Culinary tips for Scotland: good restaurants and bars

Culinary tips for Scotland: good restaurants and bars

seasoned

Wolfgang Fassbender

travel tips

Scotland is known for weird English, hard drinks and frequent rains. But the region to the north of the United Kingdom offers even more – and especially in culinary terms. You just have to dare to climb into the little machines and look behind the scenes.

There is a problem with the flight from Glasgow to Islay. The engine doesn’t really want to start, the pilot tries it over and over, then calls the technicians for help. Would a flight to the southernmost and possibly most beautiful island in the Inner Hebrides, which takes less than 30 minutes, still work? Spending the night in Glasgow or Edinburgh wouldn’t be a bad idea, but Islay, home of the famous peat whisky, is a must.

Whiskey is the common thread running through the culinary culture of Scotland. You meet them everywhere: in bars of big cities, in country pubs, with producers who have long recognized the touristic importance of beverage production and sometimes even retrofitted it gastronomically. Chic boutique hotels provide the perfect setting for an unforgettable stay in Scotland.

1. Malt Whiskey

It does not work without grain brandy stored more or less long in 1001 types. Not that the Scots drink it for breakfast, but in the late afternoon you might taste a 12-year-old and later try one of the ripe, spicy rarities. A few drops of water are allowed in the malt, ice is noted. You can tour several distilleries, but the guest house is guaranteed glenmorangie There is no night rest. (If you get the chance: it’s worth it.) That some distillers have culinary ambitions – for example glanturate – It is pleasant.

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2. Scottish Breakfast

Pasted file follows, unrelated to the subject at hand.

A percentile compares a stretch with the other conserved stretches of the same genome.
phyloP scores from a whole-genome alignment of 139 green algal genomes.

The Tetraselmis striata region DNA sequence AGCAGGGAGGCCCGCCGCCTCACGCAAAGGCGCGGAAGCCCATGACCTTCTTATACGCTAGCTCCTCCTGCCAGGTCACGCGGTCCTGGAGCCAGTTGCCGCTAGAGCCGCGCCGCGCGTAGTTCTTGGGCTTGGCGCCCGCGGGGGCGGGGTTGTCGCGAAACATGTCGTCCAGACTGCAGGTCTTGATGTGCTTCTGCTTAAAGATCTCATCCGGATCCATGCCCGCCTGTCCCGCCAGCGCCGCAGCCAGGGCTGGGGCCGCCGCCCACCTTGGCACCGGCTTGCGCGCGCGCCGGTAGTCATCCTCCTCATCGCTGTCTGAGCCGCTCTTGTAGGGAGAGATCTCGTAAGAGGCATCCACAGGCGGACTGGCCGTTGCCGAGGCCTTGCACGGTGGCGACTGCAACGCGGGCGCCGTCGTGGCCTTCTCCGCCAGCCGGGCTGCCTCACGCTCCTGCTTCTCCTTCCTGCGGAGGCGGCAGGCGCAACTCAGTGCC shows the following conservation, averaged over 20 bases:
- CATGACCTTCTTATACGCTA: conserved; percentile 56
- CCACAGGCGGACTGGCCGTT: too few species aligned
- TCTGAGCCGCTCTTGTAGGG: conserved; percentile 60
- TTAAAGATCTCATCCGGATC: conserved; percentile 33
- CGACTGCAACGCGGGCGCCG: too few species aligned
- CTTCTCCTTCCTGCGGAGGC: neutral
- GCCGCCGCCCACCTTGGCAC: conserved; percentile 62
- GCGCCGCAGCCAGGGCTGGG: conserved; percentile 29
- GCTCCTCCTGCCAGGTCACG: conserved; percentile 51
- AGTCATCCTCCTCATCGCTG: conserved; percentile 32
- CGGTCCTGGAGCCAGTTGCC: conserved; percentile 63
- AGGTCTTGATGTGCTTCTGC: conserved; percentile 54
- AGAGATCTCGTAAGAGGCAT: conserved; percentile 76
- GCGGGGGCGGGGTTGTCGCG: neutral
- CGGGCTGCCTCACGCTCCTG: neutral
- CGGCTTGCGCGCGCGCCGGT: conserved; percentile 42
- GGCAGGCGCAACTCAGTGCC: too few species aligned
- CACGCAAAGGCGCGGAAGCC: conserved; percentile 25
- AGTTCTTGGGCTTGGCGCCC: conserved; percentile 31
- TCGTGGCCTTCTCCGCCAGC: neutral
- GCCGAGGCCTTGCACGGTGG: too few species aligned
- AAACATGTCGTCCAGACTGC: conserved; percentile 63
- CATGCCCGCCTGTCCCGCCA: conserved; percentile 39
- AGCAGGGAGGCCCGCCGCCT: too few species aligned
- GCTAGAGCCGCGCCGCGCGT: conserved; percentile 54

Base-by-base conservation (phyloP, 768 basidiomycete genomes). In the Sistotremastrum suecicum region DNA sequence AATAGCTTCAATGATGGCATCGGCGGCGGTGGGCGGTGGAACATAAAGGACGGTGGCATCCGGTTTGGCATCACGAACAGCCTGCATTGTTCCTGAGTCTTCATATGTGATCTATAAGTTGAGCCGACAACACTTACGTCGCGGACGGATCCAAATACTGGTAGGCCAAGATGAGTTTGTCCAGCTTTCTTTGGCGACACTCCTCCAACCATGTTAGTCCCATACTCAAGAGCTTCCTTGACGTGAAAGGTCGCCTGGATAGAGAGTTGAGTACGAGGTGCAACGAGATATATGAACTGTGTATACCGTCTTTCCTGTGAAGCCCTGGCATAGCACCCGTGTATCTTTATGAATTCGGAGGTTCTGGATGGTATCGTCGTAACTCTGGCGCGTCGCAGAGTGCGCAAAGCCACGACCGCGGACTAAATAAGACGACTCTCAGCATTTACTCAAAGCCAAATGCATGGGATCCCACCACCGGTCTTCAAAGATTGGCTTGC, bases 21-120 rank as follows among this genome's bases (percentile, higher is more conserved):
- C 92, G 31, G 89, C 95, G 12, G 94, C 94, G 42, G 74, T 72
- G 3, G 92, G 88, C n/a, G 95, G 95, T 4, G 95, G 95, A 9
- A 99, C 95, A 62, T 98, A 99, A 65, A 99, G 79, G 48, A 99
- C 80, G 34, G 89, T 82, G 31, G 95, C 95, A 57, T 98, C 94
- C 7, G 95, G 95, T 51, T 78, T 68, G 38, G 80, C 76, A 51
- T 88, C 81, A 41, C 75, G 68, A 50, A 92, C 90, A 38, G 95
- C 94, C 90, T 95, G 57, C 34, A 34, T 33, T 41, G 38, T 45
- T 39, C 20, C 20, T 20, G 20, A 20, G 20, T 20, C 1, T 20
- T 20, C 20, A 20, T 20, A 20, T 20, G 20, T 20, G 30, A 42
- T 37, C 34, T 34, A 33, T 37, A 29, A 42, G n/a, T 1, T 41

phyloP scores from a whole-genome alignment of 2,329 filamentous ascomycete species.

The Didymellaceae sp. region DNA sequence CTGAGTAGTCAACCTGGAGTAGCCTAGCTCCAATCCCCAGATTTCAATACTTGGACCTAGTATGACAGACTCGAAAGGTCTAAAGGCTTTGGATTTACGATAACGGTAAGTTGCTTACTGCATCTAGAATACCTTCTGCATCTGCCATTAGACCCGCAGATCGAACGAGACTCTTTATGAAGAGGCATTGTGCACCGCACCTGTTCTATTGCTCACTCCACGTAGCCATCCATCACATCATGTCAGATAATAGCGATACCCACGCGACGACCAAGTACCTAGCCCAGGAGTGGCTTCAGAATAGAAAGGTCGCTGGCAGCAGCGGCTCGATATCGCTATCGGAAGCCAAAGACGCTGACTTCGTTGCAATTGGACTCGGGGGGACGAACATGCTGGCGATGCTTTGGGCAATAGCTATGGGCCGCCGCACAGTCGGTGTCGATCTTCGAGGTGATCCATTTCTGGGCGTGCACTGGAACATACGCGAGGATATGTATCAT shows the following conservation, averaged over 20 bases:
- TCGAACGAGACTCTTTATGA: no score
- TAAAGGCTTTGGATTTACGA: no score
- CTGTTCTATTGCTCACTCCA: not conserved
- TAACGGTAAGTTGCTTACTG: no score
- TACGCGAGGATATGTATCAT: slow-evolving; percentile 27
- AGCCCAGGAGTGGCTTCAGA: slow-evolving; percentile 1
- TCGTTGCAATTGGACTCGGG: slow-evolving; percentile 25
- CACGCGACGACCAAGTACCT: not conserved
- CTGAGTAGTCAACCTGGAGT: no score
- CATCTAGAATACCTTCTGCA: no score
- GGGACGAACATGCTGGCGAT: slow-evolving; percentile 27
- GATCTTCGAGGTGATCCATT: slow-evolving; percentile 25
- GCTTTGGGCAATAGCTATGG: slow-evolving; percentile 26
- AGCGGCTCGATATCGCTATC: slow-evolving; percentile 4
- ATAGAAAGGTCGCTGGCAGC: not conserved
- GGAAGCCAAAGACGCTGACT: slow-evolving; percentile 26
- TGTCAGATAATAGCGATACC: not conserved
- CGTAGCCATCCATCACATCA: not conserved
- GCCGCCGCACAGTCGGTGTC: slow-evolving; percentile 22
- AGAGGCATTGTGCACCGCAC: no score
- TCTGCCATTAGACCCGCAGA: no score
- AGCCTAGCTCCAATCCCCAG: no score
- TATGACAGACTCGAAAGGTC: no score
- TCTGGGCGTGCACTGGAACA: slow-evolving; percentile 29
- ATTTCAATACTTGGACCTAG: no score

You can’t do without oatmeal, as the Swiss have for Birchermuesli, the Scots have more or less coarse oatmeal. Fills you up for half a day and can be eaten before or after the equally popular Eggs Benedict. On the other hand, bacon and sausage are not a must, while wholemeal toast and orange marmalade is at least a courtesy attempt. My breakfast at the hotel was exemplary «Machari», the number one spot on Islay for a great place to stay but where the evening meal was disappointing.

3. The Haggis

There’s no need to fear this particular specialty, as it’s ultimately nothing more than sheep stomachs, like those found in many Swiss sausages, as well as onions, spices, and oats. On official invitations, a bagpipe player precedes the haggis which is solemnly carried into the room, then a song of praise for the classic is sung, and finally the portions are served, best accompanied by whiskey. Served as is. Best Haggis? maybe « inubiquitous chip,

4. Edinburgh’s Bar Scene

Best for visitors to stay overnight in «Tiger Lily Hotel» In the heart of Edinburgh – firstly because there is a very lively bar in house, secondly the rooms and suites of this boutique hotel are first class furnished. Third and most importantly, there are many exciting bars just around the corner. «The Black Cat» is rustic (I drank the current limited edition Ardbeg, which was worth every pound asked), «Panda And Sons», in a hidden spot a few steps down, fabulous cocktails are celebrated.

5. Bus Isle

Good weather is rare on this island, if by good weather you mean constant sunshine. Otherwise, there is nothing wrong with this island known for its meadows, golf and deserted beaches. The peat that has been mined here for thousands of years helps dry barley and thus gives the whiskey an attractive aroma. ardbeg Rightfully considered a cult distillery, but one definitely shouldn’t miss Laphroaig to stop by.

6. Scottish Musk

The French pride themselves on their oyster production and in fact great qualities exist in the Atlantic and Mediterranean. But you can also tell about Scottish oysters. You can get them at many restaurants, or you can travel directly to elasticity fine, fjord where most of the local oysters are farmed. Scottish lobster is rare to find but often great.

7. Gourmet Restaurant & Trend Gastronomy

They exist, even though the Scots – like the English – were not considered open to fine dining for a long time. ,Andrew Fairlie in Gleneagles» Considered Scotland’s number one in fine dining, but it’s also a good mix of traditional and fine cuisine that inspires. In “the scraen and scali» In Edinburgh you can experience such trendy gastronomy and order Haggis or Scottish Wagyu Beef in addition to Lock Fine Oysters. Never mind that Aberdeen Angus is the only variety of beef the Scots care about!

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